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How do I approach employers after 4 years off work due to severe physical abuse?
Asked Oct 26, 2016, 01:17 PM
I was a successful business-woman in Edinburgh, Scotland but in 2012 my fiancé tried to kill me (the details are literally like a horror movie... being driven out to nowhere in the dark, rapid river sound when he tried to crush my head on the center console with his knees and whole body weight.). I lost my job as a Recruitment Consultant because I looked half dead and couldn't see my Candidates. I became homeless, vulnerable and sought government benefits to get by. During that time, another homeless person in the same hostel I had to live in beat me, whilst I was on the ground, breaking my left arm on which I've had multiple surgeries involving varying sizes of metal plates and screws and hip-grafts to insert at the break. The last assault was two years ago and, although I'm awaiting another surgery, it's time to move on.
So, here's the question: How on God's green Earth do I write a cover letter explaining I'm only capable of limited work, only part-time and am awaiting another surgery after such horrid abuse after 4 years out of work?
I used to help write peoples' CVs and cover letters but not like this. I can't find anything relevant on the internet about this - maybe it's too uncomfortable or maybe too unusual but please, if anyone has any good advice, I'd be so happy to hear from you.
Many, many thanks.
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Jobs & Parenting Expert
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Oct 26, 2016, 02:37 PM
Have you thought about places to work that will accept you part time and with physical limitations? In the US, public libraries would be a good possibility. Or morning hostess and coffee server at a restaurant.
Please post again. I'll be glad to help you more with this.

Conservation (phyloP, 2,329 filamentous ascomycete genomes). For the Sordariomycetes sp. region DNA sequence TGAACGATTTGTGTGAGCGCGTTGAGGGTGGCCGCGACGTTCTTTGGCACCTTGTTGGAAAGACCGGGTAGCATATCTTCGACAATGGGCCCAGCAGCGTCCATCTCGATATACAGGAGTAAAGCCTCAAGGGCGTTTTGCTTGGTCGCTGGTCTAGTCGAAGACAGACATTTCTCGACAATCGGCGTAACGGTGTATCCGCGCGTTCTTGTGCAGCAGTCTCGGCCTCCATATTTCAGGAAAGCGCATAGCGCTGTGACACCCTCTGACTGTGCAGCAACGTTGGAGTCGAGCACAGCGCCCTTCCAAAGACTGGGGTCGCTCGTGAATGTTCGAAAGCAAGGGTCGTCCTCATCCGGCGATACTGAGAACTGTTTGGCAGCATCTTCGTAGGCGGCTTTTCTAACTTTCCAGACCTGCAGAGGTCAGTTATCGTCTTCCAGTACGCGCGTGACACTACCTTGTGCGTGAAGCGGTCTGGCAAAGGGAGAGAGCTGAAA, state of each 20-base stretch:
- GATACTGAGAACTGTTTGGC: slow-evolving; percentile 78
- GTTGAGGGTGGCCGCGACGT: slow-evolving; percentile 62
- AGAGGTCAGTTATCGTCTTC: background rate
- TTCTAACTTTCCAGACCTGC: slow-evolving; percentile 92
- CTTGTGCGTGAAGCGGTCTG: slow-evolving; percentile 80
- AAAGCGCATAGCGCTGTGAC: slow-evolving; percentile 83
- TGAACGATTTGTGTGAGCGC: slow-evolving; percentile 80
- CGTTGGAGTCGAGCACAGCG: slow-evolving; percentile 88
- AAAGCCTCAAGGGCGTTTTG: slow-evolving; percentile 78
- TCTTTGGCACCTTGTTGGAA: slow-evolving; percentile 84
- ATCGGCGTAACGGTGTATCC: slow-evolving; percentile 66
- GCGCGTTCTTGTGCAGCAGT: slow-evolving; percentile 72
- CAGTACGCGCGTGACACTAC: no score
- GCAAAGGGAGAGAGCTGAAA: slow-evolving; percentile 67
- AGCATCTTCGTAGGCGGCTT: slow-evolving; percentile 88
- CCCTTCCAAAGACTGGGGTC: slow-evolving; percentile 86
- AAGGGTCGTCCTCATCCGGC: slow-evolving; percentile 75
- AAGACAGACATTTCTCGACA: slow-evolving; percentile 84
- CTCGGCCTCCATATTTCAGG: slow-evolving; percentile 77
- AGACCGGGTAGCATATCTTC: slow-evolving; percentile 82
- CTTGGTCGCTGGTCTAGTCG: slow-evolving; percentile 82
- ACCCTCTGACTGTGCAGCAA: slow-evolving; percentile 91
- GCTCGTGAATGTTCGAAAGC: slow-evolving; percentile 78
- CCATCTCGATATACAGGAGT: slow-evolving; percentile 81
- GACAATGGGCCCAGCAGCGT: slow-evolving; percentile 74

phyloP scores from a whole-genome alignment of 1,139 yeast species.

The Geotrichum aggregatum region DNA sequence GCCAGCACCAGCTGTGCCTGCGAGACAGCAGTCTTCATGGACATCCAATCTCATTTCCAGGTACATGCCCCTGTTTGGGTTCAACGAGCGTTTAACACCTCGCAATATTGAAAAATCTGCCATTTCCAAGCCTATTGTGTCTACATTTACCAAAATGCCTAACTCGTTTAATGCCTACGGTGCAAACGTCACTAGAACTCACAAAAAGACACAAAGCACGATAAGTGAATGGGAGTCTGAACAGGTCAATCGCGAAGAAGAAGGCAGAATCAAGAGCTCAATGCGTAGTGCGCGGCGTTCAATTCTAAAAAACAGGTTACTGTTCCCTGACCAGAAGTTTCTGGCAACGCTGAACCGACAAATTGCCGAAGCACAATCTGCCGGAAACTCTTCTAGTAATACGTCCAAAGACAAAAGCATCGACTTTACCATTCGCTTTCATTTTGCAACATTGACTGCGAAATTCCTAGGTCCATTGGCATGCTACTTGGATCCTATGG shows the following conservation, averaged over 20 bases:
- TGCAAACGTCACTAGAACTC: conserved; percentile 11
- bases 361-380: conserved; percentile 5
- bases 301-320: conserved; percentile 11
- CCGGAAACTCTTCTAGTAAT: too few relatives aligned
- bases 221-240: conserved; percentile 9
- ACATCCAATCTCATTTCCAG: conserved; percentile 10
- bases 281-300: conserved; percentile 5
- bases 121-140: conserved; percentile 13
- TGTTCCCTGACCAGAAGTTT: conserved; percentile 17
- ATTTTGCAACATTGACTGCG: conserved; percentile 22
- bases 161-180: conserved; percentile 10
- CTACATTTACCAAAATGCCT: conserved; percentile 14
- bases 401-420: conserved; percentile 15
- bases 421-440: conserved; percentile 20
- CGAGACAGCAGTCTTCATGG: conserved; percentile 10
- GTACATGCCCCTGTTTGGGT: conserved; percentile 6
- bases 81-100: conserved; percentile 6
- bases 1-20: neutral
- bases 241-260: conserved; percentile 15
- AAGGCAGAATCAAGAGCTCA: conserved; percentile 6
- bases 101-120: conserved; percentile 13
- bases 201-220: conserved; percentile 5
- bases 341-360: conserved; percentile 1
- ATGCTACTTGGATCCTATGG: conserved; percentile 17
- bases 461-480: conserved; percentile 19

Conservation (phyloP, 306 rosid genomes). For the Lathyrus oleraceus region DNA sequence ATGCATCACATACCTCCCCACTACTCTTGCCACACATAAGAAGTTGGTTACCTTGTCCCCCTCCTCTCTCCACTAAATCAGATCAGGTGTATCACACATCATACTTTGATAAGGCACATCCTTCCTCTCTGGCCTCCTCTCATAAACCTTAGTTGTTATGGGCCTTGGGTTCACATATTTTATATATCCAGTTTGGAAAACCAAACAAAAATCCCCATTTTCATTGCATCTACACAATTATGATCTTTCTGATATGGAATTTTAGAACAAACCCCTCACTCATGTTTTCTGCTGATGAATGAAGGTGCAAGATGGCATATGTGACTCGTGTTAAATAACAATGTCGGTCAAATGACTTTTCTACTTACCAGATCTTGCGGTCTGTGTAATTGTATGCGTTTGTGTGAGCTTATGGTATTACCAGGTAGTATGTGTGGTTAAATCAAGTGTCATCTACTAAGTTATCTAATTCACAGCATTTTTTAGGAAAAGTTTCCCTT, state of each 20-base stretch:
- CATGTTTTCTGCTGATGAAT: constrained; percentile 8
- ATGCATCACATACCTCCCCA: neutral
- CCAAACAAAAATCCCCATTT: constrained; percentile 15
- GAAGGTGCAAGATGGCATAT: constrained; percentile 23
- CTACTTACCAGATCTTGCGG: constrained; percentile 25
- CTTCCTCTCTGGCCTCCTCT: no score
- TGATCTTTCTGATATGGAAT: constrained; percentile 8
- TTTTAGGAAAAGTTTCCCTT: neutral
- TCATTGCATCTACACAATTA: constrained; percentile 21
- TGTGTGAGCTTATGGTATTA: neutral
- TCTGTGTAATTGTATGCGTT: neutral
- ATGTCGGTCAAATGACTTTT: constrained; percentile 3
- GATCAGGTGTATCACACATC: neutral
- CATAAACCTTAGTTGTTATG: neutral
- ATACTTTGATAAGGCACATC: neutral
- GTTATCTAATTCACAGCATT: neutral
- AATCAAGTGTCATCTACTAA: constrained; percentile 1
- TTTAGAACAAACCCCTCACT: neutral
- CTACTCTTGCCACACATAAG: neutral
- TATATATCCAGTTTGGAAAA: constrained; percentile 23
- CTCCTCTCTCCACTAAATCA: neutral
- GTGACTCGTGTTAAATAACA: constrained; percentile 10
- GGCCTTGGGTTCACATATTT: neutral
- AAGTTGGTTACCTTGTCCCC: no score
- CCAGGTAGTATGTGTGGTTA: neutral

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Oct 26, 2016, 05:33 PM
The trick is to look only for part time work that you're capable of doing. Look for employers that only want to hire part time.
I'm very sorry for what you went through, and so glad you survived, but sadly, employers won't care about any of it. They're looking for a solid employee, someone they can rely on, someone that will be there long term and work hard.
I wouldn't mention your past unless they specifically ask, and if they do, I'd give them the short version. Instead of focusing on what you can't do, focus on what you can, and sell yourself on your assets and abilities, not your disabilities.
Truth told, in all of my years of work I've never written a cover letter. Most employers don't even bother to read it. Focus on your resume, highlight everything you're good at, and post reliable references. Forget the cover letter unless you're going for a high profile job in an office where a college education is needed. Having said that, those offices rarely hire part time and won't even look at you until you can work full time. You're mainly going to be looking for retail jobs, or receptionist jobs, places that are willing to hire part time.
You may also want to look for work at home. They're few and far between, but there are jobs out there that are legitimate.
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Oct 27, 2016, 02:25 PM
There really do have to be omissions and little lies on resumes sometimes, and this is a good example.
Your abuse becomes an accident. You have spent 4 years recovering from an accident, and it isn't even much of a lie. The accident is that you were engaged to the man who first beat you, and the second one is an accident of slipping through the cracks of social services, and being homeless. But say nothing past 'I was in an accident.'
ONLY mention any limitations of motion and endurance. Don't mention any future surgery. You can say all this in two sentences.
Substitute teaching? You don't even have to work every day. Just be willing to get a robocall at some really, really early hour in the morning. Such jobs are rarely advertised.
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